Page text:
PROTESTERS have registered their disgust at the removal of four large, ancient trees at Buangor as part of the Western Highway duplication project.
More than 15 protesters gathered with signs and banners along the edge of the highway on Monday morning as VicRoads’ scheduled clearing process continued.
The latest removal of vegetation, about 140 trees over an area of 0.3 hectares or 3000 square metres, will allow the connection of the Buangor bypass to a section of duplicated road east of Buangor.
We do empathise with the community and realise there are people who are quite upset about the removal of trees.Western Highway duplication acting project director Nicki Kyriakou
Many of the protesters represented the Western Highway Alternative Mindset Group.
WHAM spokesperson Helen Lewers said the group is advocating for an independent investigation into the VicRoads planning blunder that led to the destruction of almost 900 native trees earlier in the year.
“There needs to be an independent inquiry,” Ms Lewers said.
“I call on the Victorian government and the planning minister Richard Wynne to stop the project and have an independent investigation.
“Only then, when everything is found to be above board, can VicRoads renew.”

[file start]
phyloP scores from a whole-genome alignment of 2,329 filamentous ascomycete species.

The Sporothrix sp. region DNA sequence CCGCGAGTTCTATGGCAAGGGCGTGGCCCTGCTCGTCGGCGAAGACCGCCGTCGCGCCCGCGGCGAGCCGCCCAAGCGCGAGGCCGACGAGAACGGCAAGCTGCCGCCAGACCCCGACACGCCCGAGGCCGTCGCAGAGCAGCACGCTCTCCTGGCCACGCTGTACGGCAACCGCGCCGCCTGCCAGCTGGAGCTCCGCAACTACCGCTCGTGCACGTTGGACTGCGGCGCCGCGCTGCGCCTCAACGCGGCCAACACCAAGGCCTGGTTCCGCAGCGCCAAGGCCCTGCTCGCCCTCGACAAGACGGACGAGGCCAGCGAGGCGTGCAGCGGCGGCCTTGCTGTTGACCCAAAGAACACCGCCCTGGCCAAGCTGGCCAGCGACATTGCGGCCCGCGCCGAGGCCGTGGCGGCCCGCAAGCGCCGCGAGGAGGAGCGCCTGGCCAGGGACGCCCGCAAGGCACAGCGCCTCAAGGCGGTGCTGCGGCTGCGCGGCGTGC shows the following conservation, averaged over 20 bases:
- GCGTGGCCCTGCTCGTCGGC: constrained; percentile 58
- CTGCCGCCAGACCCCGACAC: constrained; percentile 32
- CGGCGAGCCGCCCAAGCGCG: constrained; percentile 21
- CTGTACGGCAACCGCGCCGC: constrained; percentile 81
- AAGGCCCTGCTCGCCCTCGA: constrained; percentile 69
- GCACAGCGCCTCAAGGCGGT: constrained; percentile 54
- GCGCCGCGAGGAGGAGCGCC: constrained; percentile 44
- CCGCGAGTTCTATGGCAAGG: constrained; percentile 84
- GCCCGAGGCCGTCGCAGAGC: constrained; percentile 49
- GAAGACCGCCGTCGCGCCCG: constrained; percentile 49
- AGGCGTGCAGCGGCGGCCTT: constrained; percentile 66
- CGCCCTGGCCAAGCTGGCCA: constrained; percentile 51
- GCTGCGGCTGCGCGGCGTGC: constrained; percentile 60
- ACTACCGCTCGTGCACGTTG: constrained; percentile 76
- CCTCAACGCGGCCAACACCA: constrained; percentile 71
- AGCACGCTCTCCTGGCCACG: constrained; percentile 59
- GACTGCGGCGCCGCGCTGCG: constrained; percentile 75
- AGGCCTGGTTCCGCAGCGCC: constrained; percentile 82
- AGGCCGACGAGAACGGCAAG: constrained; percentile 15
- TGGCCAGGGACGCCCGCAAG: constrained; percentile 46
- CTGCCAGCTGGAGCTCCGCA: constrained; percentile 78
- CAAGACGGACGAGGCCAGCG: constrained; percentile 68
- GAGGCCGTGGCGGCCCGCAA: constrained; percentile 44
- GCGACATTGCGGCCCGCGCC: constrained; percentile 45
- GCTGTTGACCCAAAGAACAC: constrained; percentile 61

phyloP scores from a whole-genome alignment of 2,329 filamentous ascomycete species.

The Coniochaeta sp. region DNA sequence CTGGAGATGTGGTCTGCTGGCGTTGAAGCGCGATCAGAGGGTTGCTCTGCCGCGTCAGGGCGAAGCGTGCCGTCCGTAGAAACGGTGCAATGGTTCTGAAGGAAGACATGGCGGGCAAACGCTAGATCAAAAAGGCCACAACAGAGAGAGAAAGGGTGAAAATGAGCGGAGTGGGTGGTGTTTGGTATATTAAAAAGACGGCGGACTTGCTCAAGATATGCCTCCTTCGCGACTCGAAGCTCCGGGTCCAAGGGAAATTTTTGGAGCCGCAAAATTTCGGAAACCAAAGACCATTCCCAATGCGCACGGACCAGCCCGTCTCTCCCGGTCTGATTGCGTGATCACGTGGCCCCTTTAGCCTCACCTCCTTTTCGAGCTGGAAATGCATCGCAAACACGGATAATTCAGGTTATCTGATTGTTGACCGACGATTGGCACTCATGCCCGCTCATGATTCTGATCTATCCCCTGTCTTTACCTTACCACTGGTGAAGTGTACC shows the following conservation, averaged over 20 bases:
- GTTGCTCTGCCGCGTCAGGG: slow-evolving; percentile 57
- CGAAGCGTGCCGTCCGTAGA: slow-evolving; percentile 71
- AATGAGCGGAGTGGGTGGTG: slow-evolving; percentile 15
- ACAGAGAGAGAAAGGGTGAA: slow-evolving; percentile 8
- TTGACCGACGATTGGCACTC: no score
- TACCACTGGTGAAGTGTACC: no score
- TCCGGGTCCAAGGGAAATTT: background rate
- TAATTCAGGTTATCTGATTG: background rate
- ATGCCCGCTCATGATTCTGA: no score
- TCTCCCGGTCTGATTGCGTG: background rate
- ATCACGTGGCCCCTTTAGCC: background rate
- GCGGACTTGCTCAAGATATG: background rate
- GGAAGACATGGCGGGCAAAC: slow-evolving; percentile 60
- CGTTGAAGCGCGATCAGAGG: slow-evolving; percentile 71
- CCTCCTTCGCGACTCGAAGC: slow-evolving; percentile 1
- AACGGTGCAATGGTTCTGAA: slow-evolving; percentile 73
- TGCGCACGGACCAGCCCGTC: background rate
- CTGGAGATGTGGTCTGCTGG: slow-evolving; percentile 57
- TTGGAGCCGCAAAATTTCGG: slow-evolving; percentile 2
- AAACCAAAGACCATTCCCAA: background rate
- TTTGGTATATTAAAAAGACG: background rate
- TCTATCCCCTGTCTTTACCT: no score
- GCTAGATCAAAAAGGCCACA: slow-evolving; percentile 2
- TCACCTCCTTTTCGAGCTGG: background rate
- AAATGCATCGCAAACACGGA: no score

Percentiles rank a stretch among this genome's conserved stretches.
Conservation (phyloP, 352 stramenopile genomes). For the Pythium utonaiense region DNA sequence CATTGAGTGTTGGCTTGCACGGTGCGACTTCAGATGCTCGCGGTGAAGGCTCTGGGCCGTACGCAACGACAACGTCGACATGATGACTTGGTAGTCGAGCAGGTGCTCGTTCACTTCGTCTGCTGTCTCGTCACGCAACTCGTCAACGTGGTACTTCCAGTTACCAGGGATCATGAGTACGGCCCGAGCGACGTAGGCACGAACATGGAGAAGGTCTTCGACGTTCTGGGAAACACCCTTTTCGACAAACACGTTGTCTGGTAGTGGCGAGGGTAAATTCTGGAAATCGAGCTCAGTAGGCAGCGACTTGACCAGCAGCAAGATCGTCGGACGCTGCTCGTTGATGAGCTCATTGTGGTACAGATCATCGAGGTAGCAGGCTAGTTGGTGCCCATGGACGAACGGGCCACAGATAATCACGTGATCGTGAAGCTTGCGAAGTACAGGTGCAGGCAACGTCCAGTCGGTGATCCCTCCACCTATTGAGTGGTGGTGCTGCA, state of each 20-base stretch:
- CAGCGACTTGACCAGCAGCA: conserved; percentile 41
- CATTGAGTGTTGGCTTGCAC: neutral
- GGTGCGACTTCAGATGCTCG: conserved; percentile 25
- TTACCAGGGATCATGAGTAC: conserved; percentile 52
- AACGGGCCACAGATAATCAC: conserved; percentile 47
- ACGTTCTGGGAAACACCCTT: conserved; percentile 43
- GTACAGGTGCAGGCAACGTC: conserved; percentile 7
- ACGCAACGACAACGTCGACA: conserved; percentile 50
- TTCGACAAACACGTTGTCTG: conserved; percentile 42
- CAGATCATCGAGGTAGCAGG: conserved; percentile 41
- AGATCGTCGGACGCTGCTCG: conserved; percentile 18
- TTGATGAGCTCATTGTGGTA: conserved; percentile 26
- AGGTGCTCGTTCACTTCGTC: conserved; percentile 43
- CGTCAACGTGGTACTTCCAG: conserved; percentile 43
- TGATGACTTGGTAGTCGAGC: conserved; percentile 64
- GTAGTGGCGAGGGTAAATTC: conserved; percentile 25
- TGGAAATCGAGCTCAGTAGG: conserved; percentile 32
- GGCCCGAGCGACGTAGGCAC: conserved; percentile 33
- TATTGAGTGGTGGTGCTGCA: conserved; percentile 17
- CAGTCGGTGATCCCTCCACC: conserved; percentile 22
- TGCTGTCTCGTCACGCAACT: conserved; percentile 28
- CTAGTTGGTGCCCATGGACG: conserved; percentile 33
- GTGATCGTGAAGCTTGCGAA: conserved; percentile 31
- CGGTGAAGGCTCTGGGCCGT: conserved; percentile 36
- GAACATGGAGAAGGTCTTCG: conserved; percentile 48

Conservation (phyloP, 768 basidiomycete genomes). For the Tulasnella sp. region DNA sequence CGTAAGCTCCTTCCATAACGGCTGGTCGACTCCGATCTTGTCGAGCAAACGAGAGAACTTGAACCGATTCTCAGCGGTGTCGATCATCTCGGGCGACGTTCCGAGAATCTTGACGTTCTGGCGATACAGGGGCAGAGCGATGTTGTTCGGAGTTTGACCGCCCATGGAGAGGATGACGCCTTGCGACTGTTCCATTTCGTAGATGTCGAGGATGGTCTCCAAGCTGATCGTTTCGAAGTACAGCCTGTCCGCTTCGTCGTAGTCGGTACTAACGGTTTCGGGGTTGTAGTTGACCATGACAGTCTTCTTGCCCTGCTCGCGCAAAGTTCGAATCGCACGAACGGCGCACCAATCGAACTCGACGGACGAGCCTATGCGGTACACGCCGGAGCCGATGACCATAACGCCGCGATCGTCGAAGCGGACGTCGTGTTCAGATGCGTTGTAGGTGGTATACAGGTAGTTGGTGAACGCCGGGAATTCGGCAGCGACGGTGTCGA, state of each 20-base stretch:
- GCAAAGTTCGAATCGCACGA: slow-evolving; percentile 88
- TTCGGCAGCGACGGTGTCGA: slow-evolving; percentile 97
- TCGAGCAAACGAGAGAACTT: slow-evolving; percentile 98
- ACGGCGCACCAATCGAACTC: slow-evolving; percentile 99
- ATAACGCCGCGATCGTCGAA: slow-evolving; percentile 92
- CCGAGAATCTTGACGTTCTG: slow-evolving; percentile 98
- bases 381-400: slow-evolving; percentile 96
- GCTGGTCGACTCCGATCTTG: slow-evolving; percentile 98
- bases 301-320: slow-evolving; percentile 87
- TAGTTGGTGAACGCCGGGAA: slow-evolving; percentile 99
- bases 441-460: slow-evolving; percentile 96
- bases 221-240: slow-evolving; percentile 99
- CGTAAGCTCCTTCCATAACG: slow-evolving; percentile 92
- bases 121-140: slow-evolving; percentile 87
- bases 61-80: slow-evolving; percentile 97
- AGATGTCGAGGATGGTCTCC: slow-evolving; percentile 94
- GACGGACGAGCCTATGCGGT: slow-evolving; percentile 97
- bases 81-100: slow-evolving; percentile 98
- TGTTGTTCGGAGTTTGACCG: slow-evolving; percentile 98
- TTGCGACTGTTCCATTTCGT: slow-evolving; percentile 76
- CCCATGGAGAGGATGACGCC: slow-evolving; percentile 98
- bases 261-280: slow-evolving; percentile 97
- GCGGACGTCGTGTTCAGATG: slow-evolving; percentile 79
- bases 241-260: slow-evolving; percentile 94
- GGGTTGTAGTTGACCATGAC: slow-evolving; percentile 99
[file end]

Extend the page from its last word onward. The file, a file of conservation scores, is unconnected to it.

Western Highway duplication acting project director Nicki Kyriakou said VicRoads is preparing to release a statement regarding the findings of the planning blunder, but would not comment on specific details.
“We’ve been working with our consultant and the planning and environment department to work through the discrepancy (at Beaufort) and we’ll be coming out later this month with a statement on that,” Ms Kyriakou said.
“We do empathise with the community and realise there are people who are quite upset about the removal of trees,” she said.
“We’ve formed an environmental consultaion group which includes some concerned community group members to get them involved in the process and helping uis come up with better environmental outcomes.”
Eleven deaths have been recorded in on the highway between Ballarat and Stawell over the last five years.
Ms Kyriakou said efforts were being made to reduce the duplication’s environmental impact.
“We’ve actually reduced the impact on the environment, from what was originally identified in the ES (environmental safety) documents, from 110 hectares down to 69 hectares,” she said.
- The Ballarat Courier